A cybercrime gang known as Daixin Team has been actively targeting the U.S. Healthcare and Public Health (HPH) sector, according to a joint advisory by CISA, the FBI, and the Department of Health and Human Services (HHS).
The government agencies also provided indications of compromise (IOCs) and tactics, methods, and procedures (TTPs) to aid security experts in identifying and thwarting assaults utilising this ransomware strain.
The HPH Sector has been the target of ransomware and data extortion activities by the Daixin Team since at least June 2022, according to the report.
Mode of operation of Daixin
“Daixin actors gain initial access to victims through virtual private network (VPN) servers,” said the advisory.
“After obtaining access to the victim’s VPN server, Daixin actors move laterally via Secure Shell (SSH) and Remote Desktop Protocol (RDP). Daixin actors have sought to gain privileged account access through credential dumping and pass the hash.”
In addition to deploying ransomware, Daixin actors exfiltrate data from victim systems, said the announcement.
“In one confirmed compromise, the actors used Rclone—an open-source program to manage files on cloud storage—to exfiltrate data to a dedicated virtual private server (VPS). In another compromise, the actors used Ngrok—a reverse proxy tool for proxying an internal service out onto an Ngrok domain—for data exfiltration.”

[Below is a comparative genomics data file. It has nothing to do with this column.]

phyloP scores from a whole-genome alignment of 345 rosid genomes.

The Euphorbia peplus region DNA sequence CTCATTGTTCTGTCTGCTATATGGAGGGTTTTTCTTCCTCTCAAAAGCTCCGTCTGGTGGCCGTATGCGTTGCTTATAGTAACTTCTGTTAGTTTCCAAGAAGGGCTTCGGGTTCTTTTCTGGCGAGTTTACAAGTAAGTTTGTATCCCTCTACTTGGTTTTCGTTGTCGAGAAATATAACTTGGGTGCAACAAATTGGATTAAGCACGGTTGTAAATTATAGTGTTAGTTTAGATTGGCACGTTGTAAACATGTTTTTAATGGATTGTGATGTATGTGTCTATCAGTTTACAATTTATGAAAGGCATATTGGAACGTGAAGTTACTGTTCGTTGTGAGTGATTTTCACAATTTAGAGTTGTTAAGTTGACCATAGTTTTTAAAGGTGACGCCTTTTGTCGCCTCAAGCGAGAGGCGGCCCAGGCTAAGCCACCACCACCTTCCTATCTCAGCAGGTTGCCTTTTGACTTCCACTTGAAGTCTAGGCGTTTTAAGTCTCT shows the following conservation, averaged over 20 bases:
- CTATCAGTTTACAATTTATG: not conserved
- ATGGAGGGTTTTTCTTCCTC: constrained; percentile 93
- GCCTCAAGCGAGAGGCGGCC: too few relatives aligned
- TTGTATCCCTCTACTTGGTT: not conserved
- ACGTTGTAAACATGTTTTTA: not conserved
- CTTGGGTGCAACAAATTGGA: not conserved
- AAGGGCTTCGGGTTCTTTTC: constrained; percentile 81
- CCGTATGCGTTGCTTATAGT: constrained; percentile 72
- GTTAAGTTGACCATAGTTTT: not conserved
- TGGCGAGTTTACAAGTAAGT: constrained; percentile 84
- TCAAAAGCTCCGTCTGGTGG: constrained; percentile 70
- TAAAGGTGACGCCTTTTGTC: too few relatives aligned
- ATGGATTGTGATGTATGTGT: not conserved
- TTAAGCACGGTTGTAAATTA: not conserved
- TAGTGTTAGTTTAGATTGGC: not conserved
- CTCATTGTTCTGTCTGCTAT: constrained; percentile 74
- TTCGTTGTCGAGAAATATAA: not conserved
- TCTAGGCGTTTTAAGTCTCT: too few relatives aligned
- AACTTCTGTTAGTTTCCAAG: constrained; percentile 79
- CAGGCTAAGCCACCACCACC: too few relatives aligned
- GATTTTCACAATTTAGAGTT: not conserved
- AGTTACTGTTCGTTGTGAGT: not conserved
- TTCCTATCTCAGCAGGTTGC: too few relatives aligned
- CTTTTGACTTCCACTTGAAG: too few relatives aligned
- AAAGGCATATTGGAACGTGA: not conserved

In September 2022, Physician’s Business Office, USA, disclosed a network hack that occurred in March and alerted 196,573 patients that their personal data and protected health information were likely stolen. PBO is a medical practice management and administrative service for healthcare providers.
The PBO disclosure came days after OakBend Medical Center, Texas, confirmed “sensitive information was breached within the hospital infrastructure.” Daixin claimed responsibility for both incidents.
Like several ransomware operators, Daixin too uses naming and shaming as an extortion tactic. In July 2022, ista International, a multinational company that manages data and processes that make buildings eco-friendly, took their systems offline following a cyber-attack.
The company initially did not disclose the possibility of a ransomware attack. However, an extortion note was promptly posted by Daixin.
“We have discovered that the attackers had, to a limited extent, also published personal data that we process on behalf of our customers in a small part of the markets in which we operate,” the company conceded in August 2022.
Among the regular steps to mitigate a ransomware incident, the FBI-CISA alert urged to secure backups.
“Scan backups. If possible, scan backup data with an antivirus program to check that it is free of malware. This should be performed using an isolated, trusted system to avoid exposing backups to potential compromise,” said the advisory.
It also warned against paying ransom.
“Doing so does not guarantee files and records will be recovered. Furthermore, payment may also embolden adversaries to target additional organizations, encourage other criminal actors to engage in the distribution of ransomware, and/or fund illicit activities,” the advisory said.